Updated February 16, 2022 - 6:56 am
The Clark County Commission voted today to adopt a resolution urging President Joe Biden and Congress to designate Avi Kwa Ame as a national monument.
The item was been approved as part of the consent agenda at Tuesday’s commission meeting. Efforts to obtain national monument status for Avi Kwa Ame have been more than two decades in the making.
Indigenous tribes have sought permanent protections for the swath of desert land near Searchlight since at least 1999, when nearby Spirit Mountain was designated a traditional cultural property by the National Park Service, according to Shan Lewis, vice chairman of the Fort Mojave Indian Tribe, which has been credited with spearheading the effort.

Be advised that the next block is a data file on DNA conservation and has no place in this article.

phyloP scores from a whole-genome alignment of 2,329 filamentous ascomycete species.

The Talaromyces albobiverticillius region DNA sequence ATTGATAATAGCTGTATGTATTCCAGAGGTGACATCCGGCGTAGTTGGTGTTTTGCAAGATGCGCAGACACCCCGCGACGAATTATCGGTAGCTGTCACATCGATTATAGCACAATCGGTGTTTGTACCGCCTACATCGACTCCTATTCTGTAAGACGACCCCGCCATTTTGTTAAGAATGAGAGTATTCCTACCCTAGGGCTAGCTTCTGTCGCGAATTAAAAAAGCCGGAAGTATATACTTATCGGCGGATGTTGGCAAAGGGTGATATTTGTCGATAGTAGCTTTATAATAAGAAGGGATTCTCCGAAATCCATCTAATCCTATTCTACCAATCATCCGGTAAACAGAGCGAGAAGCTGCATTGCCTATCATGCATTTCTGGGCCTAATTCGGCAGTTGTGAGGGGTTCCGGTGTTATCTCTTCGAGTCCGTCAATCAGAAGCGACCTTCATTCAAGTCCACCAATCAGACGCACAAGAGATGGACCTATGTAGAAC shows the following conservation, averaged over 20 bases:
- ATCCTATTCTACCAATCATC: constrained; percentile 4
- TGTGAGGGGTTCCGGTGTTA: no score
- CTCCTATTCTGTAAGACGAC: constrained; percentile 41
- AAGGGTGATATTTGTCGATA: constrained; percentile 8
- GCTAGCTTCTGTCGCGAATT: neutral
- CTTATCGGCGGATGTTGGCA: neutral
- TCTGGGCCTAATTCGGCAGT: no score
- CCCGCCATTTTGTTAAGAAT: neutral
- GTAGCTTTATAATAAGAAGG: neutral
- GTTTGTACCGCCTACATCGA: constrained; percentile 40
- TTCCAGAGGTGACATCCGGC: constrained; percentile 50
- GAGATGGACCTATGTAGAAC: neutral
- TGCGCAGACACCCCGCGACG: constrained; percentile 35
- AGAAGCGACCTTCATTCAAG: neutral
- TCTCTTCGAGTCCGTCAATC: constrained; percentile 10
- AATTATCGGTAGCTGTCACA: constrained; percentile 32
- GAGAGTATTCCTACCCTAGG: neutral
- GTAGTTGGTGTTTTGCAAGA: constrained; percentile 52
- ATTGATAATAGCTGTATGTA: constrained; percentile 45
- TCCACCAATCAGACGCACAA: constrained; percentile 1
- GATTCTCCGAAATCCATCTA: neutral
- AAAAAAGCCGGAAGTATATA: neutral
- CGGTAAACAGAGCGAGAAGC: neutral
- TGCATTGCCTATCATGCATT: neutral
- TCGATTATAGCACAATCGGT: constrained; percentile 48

A public awareness campaign was launched last year by proponents included tribal and environmental groups, government leaders, local residents and recreation advocates. Taylor Patterson, executive director of Native Voters Alliance Nevada, said it has been a grassroots effort to bring federal protections within reach.
It was just last month that Rep. Dina Titus said she would introduce legislation to designate Avi Kwa Ame as a national monument in a news conference from the Springs Preserve. Titus had been ushering in federal protections for 450,000 acres of land sacred to indigenous tribes near the southernmost tip of Nevada.